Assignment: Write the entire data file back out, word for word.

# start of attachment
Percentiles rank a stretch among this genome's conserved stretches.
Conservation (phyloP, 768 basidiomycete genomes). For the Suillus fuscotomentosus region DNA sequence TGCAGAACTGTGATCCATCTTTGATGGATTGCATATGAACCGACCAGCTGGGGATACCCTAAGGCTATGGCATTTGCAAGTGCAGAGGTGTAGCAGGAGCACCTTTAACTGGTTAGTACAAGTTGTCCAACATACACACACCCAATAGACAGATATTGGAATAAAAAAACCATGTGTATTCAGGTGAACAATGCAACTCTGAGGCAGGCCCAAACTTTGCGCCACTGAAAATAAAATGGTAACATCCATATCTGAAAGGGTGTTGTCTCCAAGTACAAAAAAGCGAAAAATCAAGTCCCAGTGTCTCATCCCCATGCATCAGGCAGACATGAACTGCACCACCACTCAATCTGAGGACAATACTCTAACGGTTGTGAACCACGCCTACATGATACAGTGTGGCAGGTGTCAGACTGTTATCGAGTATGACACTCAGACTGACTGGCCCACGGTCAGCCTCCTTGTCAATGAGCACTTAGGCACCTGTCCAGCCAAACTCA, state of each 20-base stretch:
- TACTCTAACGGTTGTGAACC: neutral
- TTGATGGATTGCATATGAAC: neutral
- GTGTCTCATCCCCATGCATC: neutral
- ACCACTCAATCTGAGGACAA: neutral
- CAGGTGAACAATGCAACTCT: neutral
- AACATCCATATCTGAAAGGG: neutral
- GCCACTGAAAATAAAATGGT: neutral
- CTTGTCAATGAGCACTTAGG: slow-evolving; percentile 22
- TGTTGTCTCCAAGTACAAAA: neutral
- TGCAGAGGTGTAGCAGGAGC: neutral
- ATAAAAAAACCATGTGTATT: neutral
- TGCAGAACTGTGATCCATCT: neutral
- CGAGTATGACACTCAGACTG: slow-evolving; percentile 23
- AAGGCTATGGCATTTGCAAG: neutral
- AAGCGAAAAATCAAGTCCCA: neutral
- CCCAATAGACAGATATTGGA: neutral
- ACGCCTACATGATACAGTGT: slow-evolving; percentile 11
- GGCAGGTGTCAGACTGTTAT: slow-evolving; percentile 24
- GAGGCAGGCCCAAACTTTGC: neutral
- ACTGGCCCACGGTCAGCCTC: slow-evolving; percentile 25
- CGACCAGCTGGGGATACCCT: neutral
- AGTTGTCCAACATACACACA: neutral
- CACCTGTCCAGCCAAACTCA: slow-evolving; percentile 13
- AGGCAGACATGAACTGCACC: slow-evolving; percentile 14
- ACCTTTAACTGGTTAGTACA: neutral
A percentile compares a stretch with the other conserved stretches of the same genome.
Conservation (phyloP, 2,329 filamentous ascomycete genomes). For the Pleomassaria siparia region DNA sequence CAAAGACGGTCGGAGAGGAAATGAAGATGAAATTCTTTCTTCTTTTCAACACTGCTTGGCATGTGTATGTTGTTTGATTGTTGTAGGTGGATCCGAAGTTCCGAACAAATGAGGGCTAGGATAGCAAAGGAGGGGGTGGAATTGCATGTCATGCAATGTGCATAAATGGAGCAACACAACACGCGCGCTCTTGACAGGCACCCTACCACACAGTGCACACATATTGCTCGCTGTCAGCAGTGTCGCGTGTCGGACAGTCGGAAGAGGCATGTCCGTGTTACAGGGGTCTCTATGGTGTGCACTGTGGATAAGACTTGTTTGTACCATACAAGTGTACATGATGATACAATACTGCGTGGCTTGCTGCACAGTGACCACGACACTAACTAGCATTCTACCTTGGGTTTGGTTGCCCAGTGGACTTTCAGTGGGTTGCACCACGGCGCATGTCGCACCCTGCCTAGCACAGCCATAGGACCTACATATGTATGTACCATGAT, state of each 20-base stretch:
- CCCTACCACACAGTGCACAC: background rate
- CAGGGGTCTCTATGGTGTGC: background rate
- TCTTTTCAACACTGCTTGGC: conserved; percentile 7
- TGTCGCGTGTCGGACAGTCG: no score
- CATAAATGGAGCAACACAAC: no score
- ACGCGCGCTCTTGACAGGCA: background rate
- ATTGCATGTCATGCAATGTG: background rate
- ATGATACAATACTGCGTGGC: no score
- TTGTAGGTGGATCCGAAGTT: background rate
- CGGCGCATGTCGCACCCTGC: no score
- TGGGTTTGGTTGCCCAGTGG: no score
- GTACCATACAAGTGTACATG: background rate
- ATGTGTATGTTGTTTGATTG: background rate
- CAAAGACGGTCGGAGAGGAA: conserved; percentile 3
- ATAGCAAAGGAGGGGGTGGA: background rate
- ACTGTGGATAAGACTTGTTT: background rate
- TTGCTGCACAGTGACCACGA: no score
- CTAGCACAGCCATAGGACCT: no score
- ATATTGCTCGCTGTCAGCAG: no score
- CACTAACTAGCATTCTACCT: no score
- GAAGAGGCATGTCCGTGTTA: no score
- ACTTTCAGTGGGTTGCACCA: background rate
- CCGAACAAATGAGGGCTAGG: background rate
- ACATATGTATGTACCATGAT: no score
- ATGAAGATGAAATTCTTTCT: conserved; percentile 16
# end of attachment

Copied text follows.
Percentiles rank a stretch among this genome's conserved stretches.
Conservation (phyloP, 768 basidiomycete genomes). For the Suillus fuscotomentosus region DNA sequence TGCAGAACTGTGATCCATCTTTGATGGATTGCATATGAACCGACCAGCTGGGGATACCCTAAGGCTATGGCATTTGCAAGTGCAGAGGTGTAGCAGGAGCACCTTTAACTGGTTAGTACAAGTTGTCCAACATACACACACCCAATAGACAGATATTGGAATAAAAAAACCATGTGTATTCAGGTGAACAATGCAACTCTGAGGCAGGCCCAAACTTTGCGCCACTGAAAATAAAATGGTAACATCCATATCTGAAAGGGTGTTGTCTCCAAGTACAAAAAAGCGAAAAATCAAGTCCCAGTGTCTCATCCCCATGCATCAGGCAGACATGAACTGCACCACCACTCAATCTGAGGACAATACTCTAACGGTTGTGAACCACGCCTACATGATACAGTGTGGCAGGTGTCAGACTGTTATCGAGTATGACACTCAGACTGACTGGCCCACGGTCAGCCTCCTTGTCAATGAGCACTTAGGCACCTGTCCAGCCAAACTCA, state of each 20-base stretch:
- TACTCTAACGGTTGTGAACC: neutral
- TTGATGGATTGCATATGAAC: neutral
- GTGTCTCATCCCCATGCATC: neutral
- ACCACTCAATCTGAGGACAA: neutral
- CAGGTGAACAATGCAACTCT: neutral
- AACATCCATATCTGAAAGGG: neutral
- GCCACTGAAAATAAAATGGT: neutral
- CTTGTCAATGAGCACTTAGG: slow-evolving; percentile 22
- TGTTGTCTCCAAGTACAAAA: neutral
- TGCAGAGGTGTAGCAGGAGC: neutral
- ATAAAAAAACCATGTGTATT: neutral
- TGCAGAACTGTGATCCATCT: neutral
- CGAGTATGACACTCAGACTG: slow-evolving; percentile 23
- AAGGCTATGGCATTTGCAAG: neutral
- AAGCGAAAAATCAAGTCCCA: neutral
- CCCAATAGACAGATATTGGA: neutral
- ACGCCTACATGATACAGTGT: slow-evolving; percentile 11
- GGCAGGTGTCAGACTGTTAT: slow-evolving; percentile 24
- GAGGCAGGCCCAAACTTTGC: neutral
- ACTGGCCCACGGTCAGCCTC: slow-evolving; percentile 25
- CGACCAGCTGGGGATACCCT: neutral
- AGTTGTCCAACATACACACA: neutral
- CACCTGTCCAGCCAAACTCA: slow-evolving; percentile 13
- AGGCAGACATGAACTGCACC: slow-evolving; percentile 14
- ACCTTTAACTGGTTAGTACA: neutral
A percentile compares a stretch with the other conserved stretches of the same genome.
Conservation (phyloP, 2,329 filamentous ascomycete genomes). For the Pleomassaria siparia region DNA sequence CAAAGACGGTCGGAGAGGAAATGAAGATGAAATTCTTTCTTCTTTTCAACACTGCTTGGCATGTGTATGTTGTTTGATTGTTGTAGGTGGATCCGAAGTTCCGAACAAATGAGGGCTAGGATAGCAAAGGAGGGGGTGGAATTGCATGTCATGCAATGTGCATAAATGGAGCAACACAACACGCGCGCTCTTGACAGGCACCCTACCACACAGTGCACACATATTGCTCGCTGTCAGCAGTGTCGCGTGTCGGACAGTCGGAAGAGGCATGTCCGTGTTACAGGGGTCTCTATGGTGTGCACTGTGGATAAGACTTGTTTGTACCATACAAGTGTACATGATGATACAATACTGCGTGGCTTGCTGCACAGTGACCACGACACTAACTAGCATTCTACCTTGGGTTTGGTTGCCCAGTGGACTTTCAGTGGGTTGCACCACGGCGCATGTCGCACCCTGCCTAGCACAGCCATAGGACCTACATATGTATGTACCATGAT, state of each 20-base stretch:
- CCCTACCACACAGTGCACAC: background rate
- CAGGGGTCTCTATGGTGTGC: background rate
- TCTTTTCAACACTGCTTGGC: conserved; percentile 7
- TGTCGCGTGTCGGACAGTCG: no score
- CATAAATGGAGCAACACAAC: no score
- ACGCGCGCTCTTGACAGGCA: background rate
- ATTGCATGTCATGCAATGTG: background rate
- ATGATACAATACTGCGTGGC: no score
- TTGTAGGTGGATCCGAAGTT: background rate
- CGGCGCATGTCGCACCCTGC: no score
- TGGGTTTGGTTGCCCAGTGG: no score
- GTACCATACAAGTGTACATG: background rate
- ATGTGTATGTTGTTTGATTG: background rate
- CAAAGACGGTCGGAGAGGAA: conserved; percentile 3
- ATAGCAAAGGAGGGGGTGGA: background rate
- ACTGTGGATAAGACTTGTTT: background rate
- TTGCTGCACAGTGACCACGA: no score
- CTAGCACAGCCATAGGACCT: no score
- ATATTGCTCGCTGTCAGCAG: no score
- CACTAACTAGCATTCTACCT: no score
- GAAGAGGCATGTCCGTGTTA: no score
- ACTTTCAGTGGGTTGCACCA: background rate
- CCGAACAAATGAGGGCTAGG: background rate
- ACATATGTATGTACCATGAT: no score
- ATGAAGATGAAATTCTTTCT: conserved; percentile 16